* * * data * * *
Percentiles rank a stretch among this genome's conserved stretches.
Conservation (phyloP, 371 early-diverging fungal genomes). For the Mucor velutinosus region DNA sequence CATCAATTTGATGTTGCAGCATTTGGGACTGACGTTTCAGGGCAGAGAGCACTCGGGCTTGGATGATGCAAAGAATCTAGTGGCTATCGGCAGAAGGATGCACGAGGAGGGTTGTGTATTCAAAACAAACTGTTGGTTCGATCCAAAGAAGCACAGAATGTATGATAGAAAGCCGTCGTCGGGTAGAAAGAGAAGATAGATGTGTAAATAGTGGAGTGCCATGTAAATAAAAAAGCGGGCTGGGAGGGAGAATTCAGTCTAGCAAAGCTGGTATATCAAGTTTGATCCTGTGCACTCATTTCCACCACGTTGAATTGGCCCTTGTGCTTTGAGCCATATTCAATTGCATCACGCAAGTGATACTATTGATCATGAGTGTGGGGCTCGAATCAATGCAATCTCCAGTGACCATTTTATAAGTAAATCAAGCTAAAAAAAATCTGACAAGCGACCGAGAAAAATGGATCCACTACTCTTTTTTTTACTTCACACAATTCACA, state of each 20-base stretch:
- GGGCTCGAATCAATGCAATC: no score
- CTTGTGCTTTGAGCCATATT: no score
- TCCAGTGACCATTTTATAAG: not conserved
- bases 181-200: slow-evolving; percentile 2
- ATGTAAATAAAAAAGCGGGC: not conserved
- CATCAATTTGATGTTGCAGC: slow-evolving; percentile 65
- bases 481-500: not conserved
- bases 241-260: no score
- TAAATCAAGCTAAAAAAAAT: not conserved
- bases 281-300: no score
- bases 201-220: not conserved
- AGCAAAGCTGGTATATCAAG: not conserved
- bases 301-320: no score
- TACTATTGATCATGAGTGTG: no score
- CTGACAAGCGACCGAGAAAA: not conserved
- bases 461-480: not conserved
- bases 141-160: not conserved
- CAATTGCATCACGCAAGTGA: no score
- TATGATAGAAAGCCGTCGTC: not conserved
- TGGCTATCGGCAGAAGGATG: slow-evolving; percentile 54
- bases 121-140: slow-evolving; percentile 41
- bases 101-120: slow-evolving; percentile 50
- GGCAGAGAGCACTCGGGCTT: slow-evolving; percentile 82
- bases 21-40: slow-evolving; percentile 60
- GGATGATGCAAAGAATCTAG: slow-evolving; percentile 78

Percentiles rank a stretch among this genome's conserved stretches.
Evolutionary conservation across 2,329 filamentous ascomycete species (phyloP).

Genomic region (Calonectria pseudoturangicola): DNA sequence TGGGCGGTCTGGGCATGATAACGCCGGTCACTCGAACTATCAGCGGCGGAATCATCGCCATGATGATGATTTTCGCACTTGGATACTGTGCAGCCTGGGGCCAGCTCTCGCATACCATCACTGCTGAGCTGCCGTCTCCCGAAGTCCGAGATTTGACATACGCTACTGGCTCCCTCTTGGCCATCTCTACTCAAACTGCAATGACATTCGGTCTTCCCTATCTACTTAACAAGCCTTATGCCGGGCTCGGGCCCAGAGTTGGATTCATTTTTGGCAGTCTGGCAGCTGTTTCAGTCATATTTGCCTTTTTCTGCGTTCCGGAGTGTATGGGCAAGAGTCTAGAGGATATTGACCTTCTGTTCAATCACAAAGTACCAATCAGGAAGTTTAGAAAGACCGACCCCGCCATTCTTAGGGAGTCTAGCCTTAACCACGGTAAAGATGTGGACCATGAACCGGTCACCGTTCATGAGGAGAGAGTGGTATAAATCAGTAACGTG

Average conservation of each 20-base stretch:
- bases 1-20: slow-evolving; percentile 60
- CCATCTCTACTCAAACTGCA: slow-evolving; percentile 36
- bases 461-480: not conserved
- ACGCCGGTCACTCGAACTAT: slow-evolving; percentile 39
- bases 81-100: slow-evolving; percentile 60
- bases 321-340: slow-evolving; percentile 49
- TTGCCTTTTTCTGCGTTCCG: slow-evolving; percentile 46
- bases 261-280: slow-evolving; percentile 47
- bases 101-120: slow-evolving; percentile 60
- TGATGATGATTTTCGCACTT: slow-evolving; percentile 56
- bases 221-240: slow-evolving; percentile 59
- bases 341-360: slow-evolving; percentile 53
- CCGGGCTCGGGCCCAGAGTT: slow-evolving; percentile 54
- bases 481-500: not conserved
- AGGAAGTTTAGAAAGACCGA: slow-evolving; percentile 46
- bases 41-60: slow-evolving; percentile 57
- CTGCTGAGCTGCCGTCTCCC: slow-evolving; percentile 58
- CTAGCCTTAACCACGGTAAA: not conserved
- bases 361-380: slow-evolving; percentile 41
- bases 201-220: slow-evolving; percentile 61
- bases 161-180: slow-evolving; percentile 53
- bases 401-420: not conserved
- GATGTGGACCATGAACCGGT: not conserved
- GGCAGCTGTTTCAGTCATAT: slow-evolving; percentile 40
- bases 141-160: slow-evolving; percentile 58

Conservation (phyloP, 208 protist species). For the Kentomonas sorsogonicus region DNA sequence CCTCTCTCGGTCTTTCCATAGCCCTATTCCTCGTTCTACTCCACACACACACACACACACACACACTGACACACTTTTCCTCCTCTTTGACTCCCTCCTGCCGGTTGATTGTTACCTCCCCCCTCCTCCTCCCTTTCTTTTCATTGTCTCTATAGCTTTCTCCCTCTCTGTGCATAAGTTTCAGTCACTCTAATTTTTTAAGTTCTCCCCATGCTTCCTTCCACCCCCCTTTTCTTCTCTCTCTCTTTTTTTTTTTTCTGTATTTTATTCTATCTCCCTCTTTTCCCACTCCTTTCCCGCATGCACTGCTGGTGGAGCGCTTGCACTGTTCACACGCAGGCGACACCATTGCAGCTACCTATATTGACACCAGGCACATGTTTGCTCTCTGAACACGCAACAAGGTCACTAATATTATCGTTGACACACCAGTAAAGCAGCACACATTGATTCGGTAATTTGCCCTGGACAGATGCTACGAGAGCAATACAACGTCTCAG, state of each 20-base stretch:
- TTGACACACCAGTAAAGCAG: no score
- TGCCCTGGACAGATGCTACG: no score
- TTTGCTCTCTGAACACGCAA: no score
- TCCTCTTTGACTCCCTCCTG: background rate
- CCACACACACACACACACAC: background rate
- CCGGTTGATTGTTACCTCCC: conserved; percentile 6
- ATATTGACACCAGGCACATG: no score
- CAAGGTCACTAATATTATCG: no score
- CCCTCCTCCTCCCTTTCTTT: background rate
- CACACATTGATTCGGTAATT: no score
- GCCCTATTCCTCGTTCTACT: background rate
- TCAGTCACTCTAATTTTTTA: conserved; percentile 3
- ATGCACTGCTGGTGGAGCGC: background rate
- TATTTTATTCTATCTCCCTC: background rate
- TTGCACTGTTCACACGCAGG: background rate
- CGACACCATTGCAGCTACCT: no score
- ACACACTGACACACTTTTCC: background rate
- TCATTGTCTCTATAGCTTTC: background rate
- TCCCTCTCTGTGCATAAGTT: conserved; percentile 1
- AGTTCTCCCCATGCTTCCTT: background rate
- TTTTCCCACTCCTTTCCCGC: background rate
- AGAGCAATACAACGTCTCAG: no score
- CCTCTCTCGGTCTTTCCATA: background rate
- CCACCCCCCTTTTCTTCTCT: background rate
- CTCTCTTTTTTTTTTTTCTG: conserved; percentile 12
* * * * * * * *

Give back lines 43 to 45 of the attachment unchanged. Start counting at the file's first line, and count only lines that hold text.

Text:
- bases 341-360: slow-evolving; percentile 53
- CCGGGCTCGGGCCCAGAGTT: slow-evolving; percentile 54
- bases 481-500: not conserved